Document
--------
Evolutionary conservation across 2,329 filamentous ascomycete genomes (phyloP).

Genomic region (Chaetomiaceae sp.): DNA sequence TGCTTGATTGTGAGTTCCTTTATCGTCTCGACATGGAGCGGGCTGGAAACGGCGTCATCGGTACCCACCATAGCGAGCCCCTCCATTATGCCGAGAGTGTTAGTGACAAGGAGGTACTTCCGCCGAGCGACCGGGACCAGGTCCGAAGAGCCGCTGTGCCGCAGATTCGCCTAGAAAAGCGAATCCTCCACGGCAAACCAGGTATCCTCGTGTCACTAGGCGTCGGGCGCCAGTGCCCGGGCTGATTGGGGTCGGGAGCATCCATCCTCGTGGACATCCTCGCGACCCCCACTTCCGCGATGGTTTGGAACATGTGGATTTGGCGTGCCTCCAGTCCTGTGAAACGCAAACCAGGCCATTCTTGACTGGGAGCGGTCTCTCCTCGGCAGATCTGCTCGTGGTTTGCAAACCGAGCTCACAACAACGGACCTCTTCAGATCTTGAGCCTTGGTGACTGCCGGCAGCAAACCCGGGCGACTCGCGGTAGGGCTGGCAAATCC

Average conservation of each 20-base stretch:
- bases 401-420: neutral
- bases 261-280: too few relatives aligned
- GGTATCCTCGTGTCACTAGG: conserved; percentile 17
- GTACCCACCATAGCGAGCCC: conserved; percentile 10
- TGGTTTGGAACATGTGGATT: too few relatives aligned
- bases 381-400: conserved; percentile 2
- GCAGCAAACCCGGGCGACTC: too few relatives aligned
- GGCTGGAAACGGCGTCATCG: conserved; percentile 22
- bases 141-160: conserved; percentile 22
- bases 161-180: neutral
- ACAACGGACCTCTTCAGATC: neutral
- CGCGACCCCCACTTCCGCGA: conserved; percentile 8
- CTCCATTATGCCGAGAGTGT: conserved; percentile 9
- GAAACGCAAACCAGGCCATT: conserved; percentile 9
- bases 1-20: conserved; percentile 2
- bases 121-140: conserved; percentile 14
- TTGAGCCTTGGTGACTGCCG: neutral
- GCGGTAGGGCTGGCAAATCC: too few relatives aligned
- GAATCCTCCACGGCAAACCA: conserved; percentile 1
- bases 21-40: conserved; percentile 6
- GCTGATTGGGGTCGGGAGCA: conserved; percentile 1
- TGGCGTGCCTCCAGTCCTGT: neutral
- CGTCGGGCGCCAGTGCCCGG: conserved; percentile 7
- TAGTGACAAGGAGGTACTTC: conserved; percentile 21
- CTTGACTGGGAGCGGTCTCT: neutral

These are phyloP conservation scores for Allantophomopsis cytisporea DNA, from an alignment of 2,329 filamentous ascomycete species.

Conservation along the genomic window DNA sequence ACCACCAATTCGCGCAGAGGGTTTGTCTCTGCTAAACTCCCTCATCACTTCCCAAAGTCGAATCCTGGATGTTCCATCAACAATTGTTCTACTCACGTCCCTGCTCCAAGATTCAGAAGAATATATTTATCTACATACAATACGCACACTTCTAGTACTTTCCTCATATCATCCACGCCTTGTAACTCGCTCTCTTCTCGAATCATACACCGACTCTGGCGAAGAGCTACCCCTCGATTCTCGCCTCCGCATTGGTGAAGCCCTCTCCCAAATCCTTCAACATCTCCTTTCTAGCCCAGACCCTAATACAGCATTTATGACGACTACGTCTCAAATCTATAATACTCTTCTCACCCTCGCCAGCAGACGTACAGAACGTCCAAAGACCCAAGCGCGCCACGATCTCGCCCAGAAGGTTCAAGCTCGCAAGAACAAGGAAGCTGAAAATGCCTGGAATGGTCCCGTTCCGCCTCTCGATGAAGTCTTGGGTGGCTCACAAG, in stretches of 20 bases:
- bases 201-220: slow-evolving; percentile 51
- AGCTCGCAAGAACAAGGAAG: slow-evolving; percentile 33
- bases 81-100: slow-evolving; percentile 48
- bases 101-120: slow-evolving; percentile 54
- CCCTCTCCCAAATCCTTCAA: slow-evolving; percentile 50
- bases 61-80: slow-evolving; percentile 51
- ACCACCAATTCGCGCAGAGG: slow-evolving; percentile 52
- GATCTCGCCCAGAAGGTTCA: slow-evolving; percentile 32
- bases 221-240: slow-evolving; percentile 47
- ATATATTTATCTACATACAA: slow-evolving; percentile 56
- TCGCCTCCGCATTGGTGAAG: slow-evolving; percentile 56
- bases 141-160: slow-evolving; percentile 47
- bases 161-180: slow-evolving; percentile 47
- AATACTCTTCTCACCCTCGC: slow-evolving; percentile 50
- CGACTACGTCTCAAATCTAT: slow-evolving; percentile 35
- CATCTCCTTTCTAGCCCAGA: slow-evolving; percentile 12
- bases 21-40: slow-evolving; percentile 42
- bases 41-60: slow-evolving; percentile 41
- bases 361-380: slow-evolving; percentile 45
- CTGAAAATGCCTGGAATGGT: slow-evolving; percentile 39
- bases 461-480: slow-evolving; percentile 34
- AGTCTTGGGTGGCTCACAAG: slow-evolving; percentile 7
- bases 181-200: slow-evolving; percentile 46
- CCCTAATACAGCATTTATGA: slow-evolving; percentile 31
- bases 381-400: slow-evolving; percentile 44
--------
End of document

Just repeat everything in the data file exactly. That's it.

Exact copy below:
Evolutionary conservation across 2,329 filamentous ascomycete genomes (phyloP).

Genomic region (Chaetomiaceae sp.): DNA sequence TGCTTGATTGTGAGTTCCTTTATCGTCTCGACATGGAGCGGGCTGGAAACGGCGTCATCGGTACCCACCATAGCGAGCCCCTCCATTATGCCGAGAGTGTTAGTGACAAGGAGGTACTTCCGCCGAGCGACCGGGACCAGGTCCGAAGAGCCGCTGTGCCGCAGATTCGCCTAGAAAAGCGAATCCTCCACGGCAAACCAGGTATCCTCGTGTCACTAGGCGTCGGGCGCCAGTGCCCGGGCTGATTGGGGTCGGGAGCATCCATCCTCGTGGACATCCTCGCGACCCCCACTTCCGCGATGGTTTGGAACATGTGGATTTGGCGTGCCTCCAGTCCTGTGAAACGCAAACCAGGCCATTCTTGACTGGGAGCGGTCTCTCCTCGGCAGATCTGCTCGTGGTTTGCAAACCGAGCTCACAACAACGGACCTCTTCAGATCTTGAGCCTTGGTGACTGCCGGCAGCAAACCCGGGCGACTCGCGGTAGGGCTGGCAAATCC

Average conservation of each 20-base stretch:
- bases 401-420: neutral
- bases 261-280: too few relatives aligned
- GGTATCCTCGTGTCACTAGG: conserved; percentile 17
- GTACCCACCATAGCGAGCCC: conserved; percentile 10
- TGGTTTGGAACATGTGGATT: too few relatives aligned
- bases 381-400: conserved; percentile 2
- GCAGCAAACCCGGGCGACTC: too few relatives aligned
- GGCTGGAAACGGCGTCATCG: conserved; percentile 22
- bases 141-160: conserved; percentile 22
- bases 161-180: neutral
- ACAACGGACCTCTTCAGATC: neutral
- CGCGACCCCCACTTCCGCGA: conserved; percentile 8
- CTCCATTATGCCGAGAGTGT: conserved; percentile 9
- GAAACGCAAACCAGGCCATT: conserved; percentile 9
- bases 1-20: conserved; percentile 2
- bases 121-140: conserved; percentile 14
- TTGAGCCTTGGTGACTGCCG: neutral
- GCGGTAGGGCTGGCAAATCC: too few relatives aligned
- GAATCCTCCACGGCAAACCA: conserved; percentile 1
- bases 21-40: conserved; percentile 6
- GCTGATTGGGGTCGGGAGCA: conserved; percentile 1
- TGGCGTGCCTCCAGTCCTGT: neutral
- CGTCGGGCGCCAGTGCCCGG: conserved; percentile 7
- TAGTGACAAGGAGGTACTTC: conserved; percentile 21
- CTTGACTGGGAGCGGTCTCT: neutral

These are phyloP conservation scores for Allantophomopsis cytisporea DNA, from an alignment of 2,329 filamentous ascomycete species.

Conservation along the genomic window DNA sequence ACCACCAATTCGCGCAGAGGGTTTGTCTCTGCTAAACTCCCTCATCACTTCCCAAAGTCGAATCCTGGATGTTCCATCAACAATTGTTCTACTCACGTCCCTGCTCCAAGATTCAGAAGAATATATTTATCTACATACAATACGCACACTTCTAGTACTTTCCTCATATCATCCACGCCTTGTAACTCGCTCTCTTCTCGAATCATACACCGACTCTGGCGAAGAGCTACCCCTCGATTCTCGCCTCCGCATTGGTGAAGCCCTCTCCCAAATCCTTCAACATCTCCTTTCTAGCCCAGACCCTAATACAGCATTTATGACGACTACGTCTCAAATCTATAATACTCTTCTCACCCTCGCCAGCAGACGTACAGAACGTCCAAAGACCCAAGCGCGCCACGATCTCGCCCAGAAGGTTCAAGCTCGCAAGAACAAGGAAGCTGAAAATGCCTGGAATGGTCCCGTTCCGCCTCTCGATGAAGTCTTGGGTGGCTCACAAG, in stretches of 20 bases:
- bases 201-220: slow-evolving; percentile 51
- AGCTCGCAAGAACAAGGAAG: slow-evolving; percentile 33
- bases 81-100: slow-evolving; percentile 48
- bases 101-120: slow-evolving; percentile 54
- CCCTCTCCCAAATCCTTCAA: slow-evolving; percentile 50
- bases 61-80: slow-evolving; percentile 51
- ACCACCAATTCGCGCAGAGG: slow-evolving; percentile 52
- GATCTCGCCCAGAAGGTTCA: slow-evolving; percentile 32
- bases 221-240: slow-evolving; percentile 47
- ATATATTTATCTACATACAA: slow-evolving; percentile 56
- TCGCCTCCGCATTGGTGAAG: slow-evolving; percentile 56
- bases 141-160: slow-evolving; percentile 47
- bases 161-180: slow-evolving; percentile 47
- AATACTCTTCTCACCCTCGC: slow-evolving; percentile 50
- CGACTACGTCTCAAATCTAT: slow-evolving; percentile 35
- CATCTCCTTTCTAGCCCAGA: slow-evolving; percentile 12
- bases 21-40: slow-evolving; percentile 42
- bases 41-60: slow-evolving; percentile 41
- bases 361-380: slow-evolving; percentile 45
- CTGAAAATGCCTGGAATGGT: slow-evolving; percentile 39
- bases 461-480: slow-evolving; percentile 34
- AGTCTTGGGTGGCTCACAAG: slow-evolving; percentile 7
- bases 181-200: slow-evolving; percentile 46
- CCCTAATACAGCATTTATGA: slow-evolving; percentile 31
- bases 381-400: slow-evolving; percentile 44